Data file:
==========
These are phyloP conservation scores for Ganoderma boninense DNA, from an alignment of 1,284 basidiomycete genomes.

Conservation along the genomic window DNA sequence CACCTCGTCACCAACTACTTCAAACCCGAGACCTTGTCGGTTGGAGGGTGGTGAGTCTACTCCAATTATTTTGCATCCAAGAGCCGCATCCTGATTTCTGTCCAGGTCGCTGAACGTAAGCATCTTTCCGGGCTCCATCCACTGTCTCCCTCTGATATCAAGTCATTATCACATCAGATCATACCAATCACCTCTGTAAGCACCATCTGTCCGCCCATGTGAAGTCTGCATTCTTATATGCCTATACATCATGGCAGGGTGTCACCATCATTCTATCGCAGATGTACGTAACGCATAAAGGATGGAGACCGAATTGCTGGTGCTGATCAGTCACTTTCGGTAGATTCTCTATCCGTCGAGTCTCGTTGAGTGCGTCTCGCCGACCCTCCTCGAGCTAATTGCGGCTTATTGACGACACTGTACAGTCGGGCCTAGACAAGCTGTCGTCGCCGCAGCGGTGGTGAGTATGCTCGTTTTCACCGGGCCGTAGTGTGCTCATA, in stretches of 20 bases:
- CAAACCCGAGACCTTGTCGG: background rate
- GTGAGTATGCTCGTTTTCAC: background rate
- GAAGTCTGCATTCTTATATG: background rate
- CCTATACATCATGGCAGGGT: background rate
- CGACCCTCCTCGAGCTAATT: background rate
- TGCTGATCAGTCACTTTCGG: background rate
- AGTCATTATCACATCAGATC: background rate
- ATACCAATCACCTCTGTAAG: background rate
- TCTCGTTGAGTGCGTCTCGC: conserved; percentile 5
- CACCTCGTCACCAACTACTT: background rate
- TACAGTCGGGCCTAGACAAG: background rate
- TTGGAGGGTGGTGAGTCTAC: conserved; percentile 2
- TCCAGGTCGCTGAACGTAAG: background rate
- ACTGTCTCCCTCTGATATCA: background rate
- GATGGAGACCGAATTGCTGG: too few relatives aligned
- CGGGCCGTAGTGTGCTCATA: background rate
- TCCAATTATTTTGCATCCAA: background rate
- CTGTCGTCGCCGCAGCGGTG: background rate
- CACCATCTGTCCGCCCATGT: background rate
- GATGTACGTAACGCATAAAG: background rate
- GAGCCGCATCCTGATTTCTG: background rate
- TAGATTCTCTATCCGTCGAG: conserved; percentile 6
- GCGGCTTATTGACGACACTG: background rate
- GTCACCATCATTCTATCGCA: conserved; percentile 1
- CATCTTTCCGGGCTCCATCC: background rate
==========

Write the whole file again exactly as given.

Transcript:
These are phyloP conservation scores for Ganoderma boninense DNA, from an alignment of 1,284 basidiomycete genomes.

Conservation along the genomic window DNA sequence CACCTCGTCACCAACTACTTCAAACCCGAGACCTTGTCGGTTGGAGGGTGGTGAGTCTACTCCAATTATTTTGCATCCAAGAGCCGCATCCTGATTTCTGTCCAGGTCGCTGAACGTAAGCATCTTTCCGGGCTCCATCCACTGTCTCCCTCTGATATCAAGTCATTATCACATCAGATCATACCAATCACCTCTGTAAGCACCATCTGTCCGCCCATGTGAAGTCTGCATTCTTATATGCCTATACATCATGGCAGGGTGTCACCATCATTCTATCGCAGATGTACGTAACGCATAAAGGATGGAGACCGAATTGCTGGTGCTGATCAGTCACTTTCGGTAGATTCTCTATCCGTCGAGTCTCGTTGAGTGCGTCTCGCCGACCCTCCTCGAGCTAATTGCGGCTTATTGACGACACTGTACAGTCGGGCCTAGACAAGCTGTCGTCGCCGCAGCGGTGGTGAGTATGCTCGTTTTCACCGGGCCGTAGTGTGCTCATA, in stretches of 20 bases:
- CAAACCCGAGACCTTGTCGG: background rate
- GTGAGTATGCTCGTTTTCAC: background rate
- GAAGTCTGCATTCTTATATG: background rate
- CCTATACATCATGGCAGGGT: background rate
- CGACCCTCCTCGAGCTAATT: background rate
- TGCTGATCAGTCACTTTCGG: background rate
- AGTCATTATCACATCAGATC: background rate
- ATACCAATCACCTCTGTAAG: background rate
- TCTCGTTGAGTGCGTCTCGC: conserved; percentile 5
- CACCTCGTCACCAACTACTT: background rate
- TACAGTCGGGCCTAGACAAG: background rate
- TTGGAGGGTGGTGAGTCTAC: conserved; percentile 2
- TCCAGGTCGCTGAACGTAAG: background rate
- ACTGTCTCCCTCTGATATCA: background rate
- GATGGAGACCGAATTGCTGG: too few relatives aligned
- CGGGCCGTAGTGTGCTCATA: background rate
- TCCAATTATTTTGCATCCAA: background rate
- CTGTCGTCGCCGCAGCGGTG: background rate
- CACCATCTGTCCGCCCATGT: background rate
- GATGTACGTAACGCATAAAG: background rate
- GAGCCGCATCCTGATTTCTG: background rate
- TAGATTCTCTATCCGTCGAG: conserved; percentile 6
- GCGGCTTATTGACGACACTG: background rate
- GTCACCATCATTCTATCGCA: conserved; percentile 1
- CATCTTTCCGGGCTCCATCC: background rate